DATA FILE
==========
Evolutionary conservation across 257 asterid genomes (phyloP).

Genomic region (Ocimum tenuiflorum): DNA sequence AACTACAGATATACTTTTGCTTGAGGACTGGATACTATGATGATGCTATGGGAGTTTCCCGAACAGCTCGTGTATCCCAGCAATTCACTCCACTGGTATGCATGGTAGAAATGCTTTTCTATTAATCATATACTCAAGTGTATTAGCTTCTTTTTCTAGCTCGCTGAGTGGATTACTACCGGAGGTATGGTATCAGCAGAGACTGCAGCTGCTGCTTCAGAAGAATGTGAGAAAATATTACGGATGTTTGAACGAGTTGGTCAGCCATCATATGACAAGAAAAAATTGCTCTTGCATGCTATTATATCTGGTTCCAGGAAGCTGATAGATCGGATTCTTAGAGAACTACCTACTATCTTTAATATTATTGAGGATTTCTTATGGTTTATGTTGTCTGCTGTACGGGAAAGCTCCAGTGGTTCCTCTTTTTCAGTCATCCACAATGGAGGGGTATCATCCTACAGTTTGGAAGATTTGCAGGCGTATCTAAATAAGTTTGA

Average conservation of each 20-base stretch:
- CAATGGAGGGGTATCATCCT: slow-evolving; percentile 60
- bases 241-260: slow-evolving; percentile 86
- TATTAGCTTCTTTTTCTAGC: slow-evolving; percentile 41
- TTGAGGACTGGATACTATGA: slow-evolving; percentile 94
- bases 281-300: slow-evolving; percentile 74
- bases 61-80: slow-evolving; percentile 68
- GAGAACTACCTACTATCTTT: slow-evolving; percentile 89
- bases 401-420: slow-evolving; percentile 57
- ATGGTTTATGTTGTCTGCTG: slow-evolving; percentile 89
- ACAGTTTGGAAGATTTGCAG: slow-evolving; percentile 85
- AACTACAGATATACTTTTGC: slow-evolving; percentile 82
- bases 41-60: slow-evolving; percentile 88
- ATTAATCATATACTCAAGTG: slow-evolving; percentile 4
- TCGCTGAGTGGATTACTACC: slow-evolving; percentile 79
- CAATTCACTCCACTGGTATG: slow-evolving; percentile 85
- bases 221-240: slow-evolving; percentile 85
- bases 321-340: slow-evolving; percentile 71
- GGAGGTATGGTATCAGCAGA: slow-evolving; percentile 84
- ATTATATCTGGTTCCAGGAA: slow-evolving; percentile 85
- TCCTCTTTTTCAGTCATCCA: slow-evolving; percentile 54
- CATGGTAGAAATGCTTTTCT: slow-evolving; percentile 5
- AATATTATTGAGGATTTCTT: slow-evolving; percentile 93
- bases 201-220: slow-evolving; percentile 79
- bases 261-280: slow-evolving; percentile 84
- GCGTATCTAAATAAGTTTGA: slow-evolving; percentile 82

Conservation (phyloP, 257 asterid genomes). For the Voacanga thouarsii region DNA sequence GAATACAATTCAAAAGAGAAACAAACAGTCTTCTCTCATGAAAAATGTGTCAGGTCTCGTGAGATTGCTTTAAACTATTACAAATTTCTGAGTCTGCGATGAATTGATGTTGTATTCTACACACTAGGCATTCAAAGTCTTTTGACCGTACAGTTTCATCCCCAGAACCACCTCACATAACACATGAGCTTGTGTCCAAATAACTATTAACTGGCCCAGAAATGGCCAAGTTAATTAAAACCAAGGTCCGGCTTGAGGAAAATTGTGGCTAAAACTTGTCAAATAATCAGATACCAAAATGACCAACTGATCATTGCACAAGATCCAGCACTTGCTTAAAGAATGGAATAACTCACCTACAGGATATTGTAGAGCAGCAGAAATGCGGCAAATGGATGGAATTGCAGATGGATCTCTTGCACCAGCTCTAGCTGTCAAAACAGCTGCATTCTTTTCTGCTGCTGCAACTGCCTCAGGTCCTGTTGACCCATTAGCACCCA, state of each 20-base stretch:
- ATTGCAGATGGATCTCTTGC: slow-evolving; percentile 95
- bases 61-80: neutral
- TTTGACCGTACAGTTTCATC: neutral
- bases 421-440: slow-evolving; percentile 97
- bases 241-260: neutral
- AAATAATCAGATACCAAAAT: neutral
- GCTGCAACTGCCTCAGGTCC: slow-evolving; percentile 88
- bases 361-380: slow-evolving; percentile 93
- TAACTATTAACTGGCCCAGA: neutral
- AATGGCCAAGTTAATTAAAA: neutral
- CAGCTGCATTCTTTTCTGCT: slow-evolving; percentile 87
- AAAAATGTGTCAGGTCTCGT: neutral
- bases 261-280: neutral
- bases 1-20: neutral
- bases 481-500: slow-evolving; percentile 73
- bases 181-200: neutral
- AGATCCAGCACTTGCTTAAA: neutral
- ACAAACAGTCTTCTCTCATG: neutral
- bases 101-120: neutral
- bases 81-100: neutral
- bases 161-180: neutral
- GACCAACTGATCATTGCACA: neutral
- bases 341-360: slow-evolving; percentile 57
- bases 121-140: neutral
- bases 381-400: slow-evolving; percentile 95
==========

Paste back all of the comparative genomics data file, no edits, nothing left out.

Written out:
Evolutionary conservation across 257 asterid genomes (phyloP).

Genomic region (Ocimum tenuiflorum): DNA sequence AACTACAGATATACTTTTGCTTGAGGACTGGATACTATGATGATGCTATGGGAGTTTCCCGAACAGCTCGTGTATCCCAGCAATTCACTCCACTGGTATGCATGGTAGAAATGCTTTTCTATTAATCATATACTCAAGTGTATTAGCTTCTTTTTCTAGCTCGCTGAGTGGATTACTACCGGAGGTATGGTATCAGCAGAGACTGCAGCTGCTGCTTCAGAAGAATGTGAGAAAATATTACGGATGTTTGAACGAGTTGGTCAGCCATCATATGACAAGAAAAAATTGCTCTTGCATGCTATTATATCTGGTTCCAGGAAGCTGATAGATCGGATTCTTAGAGAACTACCTACTATCTTTAATATTATTGAGGATTTCTTATGGTTTATGTTGTCTGCTGTACGGGAAAGCTCCAGTGGTTCCTCTTTTTCAGTCATCCACAATGGAGGGGTATCATCCTACAGTTTGGAAGATTTGCAGGCGTATCTAAATAAGTTTGA

Average conservation of each 20-base stretch:
- CAATGGAGGGGTATCATCCT: slow-evolving; percentile 60
- bases 241-260: slow-evolving; percentile 86
- TATTAGCTTCTTTTTCTAGC: slow-evolving; percentile 41
- TTGAGGACTGGATACTATGA: slow-evolving; percentile 94
- bases 281-300: slow-evolving; percentile 74
- bases 61-80: slow-evolving; percentile 68
- GAGAACTACCTACTATCTTT: slow-evolving; percentile 89
- bases 401-420: slow-evolving; percentile 57
- ATGGTTTATGTTGTCTGCTG: slow-evolving; percentile 89
- ACAGTTTGGAAGATTTGCAG: slow-evolving; percentile 85
- AACTACAGATATACTTTTGC: slow-evolving; percentile 82
- bases 41-60: slow-evolving; percentile 88
- ATTAATCATATACTCAAGTG: slow-evolving; percentile 4
- TCGCTGAGTGGATTACTACC: slow-evolving; percentile 79
- CAATTCACTCCACTGGTATG: slow-evolving; percentile 85
- bases 221-240: slow-evolving; percentile 85
- bases 321-340: slow-evolving; percentile 71
- GGAGGTATGGTATCAGCAGA: slow-evolving; percentile 84
- ATTATATCTGGTTCCAGGAA: slow-evolving; percentile 85
- TCCTCTTTTTCAGTCATCCA: slow-evolving; percentile 54
- CATGGTAGAAATGCTTTTCT: slow-evolving; percentile 5
- AATATTATTGAGGATTTCTT: slow-evolving; percentile 93
- bases 201-220: slow-evolving; percentile 79
- bases 261-280: slow-evolving; percentile 84
- GCGTATCTAAATAAGTTTGA: slow-evolving; percentile 82

Conservation (phyloP, 257 asterid genomes). For the Voacanga thouarsii region DNA sequence GAATACAATTCAAAAGAGAAACAAACAGTCTTCTCTCATGAAAAATGTGTCAGGTCTCGTGAGATTGCTTTAAACTATTACAAATTTCTGAGTCTGCGATGAATTGATGTTGTATTCTACACACTAGGCATTCAAAGTCTTTTGACCGTACAGTTTCATCCCCAGAACCACCTCACATAACACATGAGCTTGTGTCCAAATAACTATTAACTGGCCCAGAAATGGCCAAGTTAATTAAAACCAAGGTCCGGCTTGAGGAAAATTGTGGCTAAAACTTGTCAAATAATCAGATACCAAAATGACCAACTGATCATTGCACAAGATCCAGCACTTGCTTAAAGAATGGAATAACTCACCTACAGGATATTGTAGAGCAGCAGAAATGCGGCAAATGGATGGAATTGCAGATGGATCTCTTGCACCAGCTCTAGCTGTCAAAACAGCTGCATTCTTTTCTGCTGCTGCAACTGCCTCAGGTCCTGTTGACCCATTAGCACCCA, state of each 20-base stretch:
- ATTGCAGATGGATCTCTTGC: slow-evolving; percentile 95
- bases 61-80: neutral
- TTTGACCGTACAGTTTCATC: neutral
- bases 421-440: slow-evolving; percentile 97
- bases 241-260: neutral
- AAATAATCAGATACCAAAAT: neutral
- GCTGCAACTGCCTCAGGTCC: slow-evolving; percentile 88
- bases 361-380: slow-evolving; percentile 93
- TAACTATTAACTGGCCCAGA: neutral
- AATGGCCAAGTTAATTAAAA: neutral
- CAGCTGCATTCTTTTCTGCT: slow-evolving; percentile 87
- AAAAATGTGTCAGGTCTCGT: neutral
- bases 261-280: neutral
- bases 1-20: neutral
- bases 481-500: slow-evolving; percentile 73
- bases 181-200: neutral
- AGATCCAGCACTTGCTTAAA: neutral
- ACAAACAGTCTTCTCTCATG: neutral
- bases 101-120: neutral
- bases 81-100: neutral
- bases 161-180: neutral
- GACCAACTGATCATTGCACA: neutral
- bases 341-360: slow-evolving; percentile 57
- bases 121-140: neutral
- bases 381-400: slow-evolving; percentile 95